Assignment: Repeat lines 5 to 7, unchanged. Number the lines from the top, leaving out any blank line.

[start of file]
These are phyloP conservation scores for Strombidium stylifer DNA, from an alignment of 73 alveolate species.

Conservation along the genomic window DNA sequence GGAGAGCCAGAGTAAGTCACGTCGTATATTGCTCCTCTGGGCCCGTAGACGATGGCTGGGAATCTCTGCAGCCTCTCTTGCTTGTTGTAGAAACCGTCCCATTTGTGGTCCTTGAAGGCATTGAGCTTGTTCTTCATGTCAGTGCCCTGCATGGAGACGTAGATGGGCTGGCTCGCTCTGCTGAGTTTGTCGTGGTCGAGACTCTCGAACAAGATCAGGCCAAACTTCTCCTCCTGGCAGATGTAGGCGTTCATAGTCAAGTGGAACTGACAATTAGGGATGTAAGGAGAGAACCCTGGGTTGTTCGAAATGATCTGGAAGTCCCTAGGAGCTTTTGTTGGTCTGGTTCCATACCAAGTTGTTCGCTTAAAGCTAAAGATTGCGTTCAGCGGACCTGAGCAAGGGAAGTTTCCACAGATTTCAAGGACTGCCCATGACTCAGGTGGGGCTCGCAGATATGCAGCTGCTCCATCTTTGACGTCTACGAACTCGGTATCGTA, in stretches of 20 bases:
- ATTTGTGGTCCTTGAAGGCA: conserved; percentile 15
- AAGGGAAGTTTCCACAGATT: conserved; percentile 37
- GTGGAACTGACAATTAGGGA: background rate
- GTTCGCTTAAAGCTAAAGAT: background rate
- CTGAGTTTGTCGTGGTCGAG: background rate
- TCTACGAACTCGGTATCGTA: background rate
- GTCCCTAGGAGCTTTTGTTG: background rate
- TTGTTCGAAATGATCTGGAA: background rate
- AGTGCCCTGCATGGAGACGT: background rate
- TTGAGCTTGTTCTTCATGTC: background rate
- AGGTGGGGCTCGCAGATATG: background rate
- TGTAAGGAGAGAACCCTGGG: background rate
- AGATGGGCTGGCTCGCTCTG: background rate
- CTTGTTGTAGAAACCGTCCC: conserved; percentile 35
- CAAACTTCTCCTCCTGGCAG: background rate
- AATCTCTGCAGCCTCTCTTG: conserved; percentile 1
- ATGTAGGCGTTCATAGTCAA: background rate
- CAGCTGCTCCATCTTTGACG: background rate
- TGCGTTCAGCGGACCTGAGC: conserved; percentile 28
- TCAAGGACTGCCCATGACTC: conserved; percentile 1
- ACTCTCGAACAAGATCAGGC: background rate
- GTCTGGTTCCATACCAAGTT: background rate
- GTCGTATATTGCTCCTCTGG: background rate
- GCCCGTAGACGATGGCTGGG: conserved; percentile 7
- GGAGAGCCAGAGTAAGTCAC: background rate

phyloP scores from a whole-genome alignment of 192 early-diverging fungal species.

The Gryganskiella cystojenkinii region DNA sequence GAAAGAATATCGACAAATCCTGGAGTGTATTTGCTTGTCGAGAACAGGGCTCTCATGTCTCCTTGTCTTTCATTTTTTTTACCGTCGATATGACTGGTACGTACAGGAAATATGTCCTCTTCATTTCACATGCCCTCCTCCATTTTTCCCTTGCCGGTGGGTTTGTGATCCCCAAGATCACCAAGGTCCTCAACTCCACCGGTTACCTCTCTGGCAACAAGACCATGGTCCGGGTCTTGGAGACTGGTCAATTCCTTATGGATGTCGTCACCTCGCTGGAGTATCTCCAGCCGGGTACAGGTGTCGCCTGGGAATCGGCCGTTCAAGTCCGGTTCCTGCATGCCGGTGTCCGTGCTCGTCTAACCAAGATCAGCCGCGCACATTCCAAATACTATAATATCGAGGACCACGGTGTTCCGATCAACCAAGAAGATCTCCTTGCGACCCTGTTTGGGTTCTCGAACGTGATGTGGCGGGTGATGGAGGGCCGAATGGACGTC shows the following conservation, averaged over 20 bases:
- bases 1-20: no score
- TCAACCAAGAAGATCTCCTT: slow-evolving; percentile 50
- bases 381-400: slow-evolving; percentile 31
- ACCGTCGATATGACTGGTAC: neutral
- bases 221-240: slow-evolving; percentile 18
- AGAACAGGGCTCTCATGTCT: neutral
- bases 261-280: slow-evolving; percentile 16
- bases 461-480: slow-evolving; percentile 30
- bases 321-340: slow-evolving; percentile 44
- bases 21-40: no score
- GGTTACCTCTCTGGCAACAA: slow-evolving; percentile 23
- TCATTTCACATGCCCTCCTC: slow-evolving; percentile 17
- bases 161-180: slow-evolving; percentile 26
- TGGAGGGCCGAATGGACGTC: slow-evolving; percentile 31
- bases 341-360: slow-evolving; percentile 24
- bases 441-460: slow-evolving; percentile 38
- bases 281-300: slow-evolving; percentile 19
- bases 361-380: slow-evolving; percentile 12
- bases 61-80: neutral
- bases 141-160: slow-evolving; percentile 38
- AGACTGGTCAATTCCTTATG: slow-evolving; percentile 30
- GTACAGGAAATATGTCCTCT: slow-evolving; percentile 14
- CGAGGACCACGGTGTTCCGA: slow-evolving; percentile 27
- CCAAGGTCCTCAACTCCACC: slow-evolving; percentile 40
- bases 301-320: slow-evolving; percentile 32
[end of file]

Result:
- GTGGAACTGACAATTAGGGA: background rate
- GTTCGCTTAAAGCTAAAGAT: background rate
- CTGAGTTTGTCGTGGTCGAG: background rate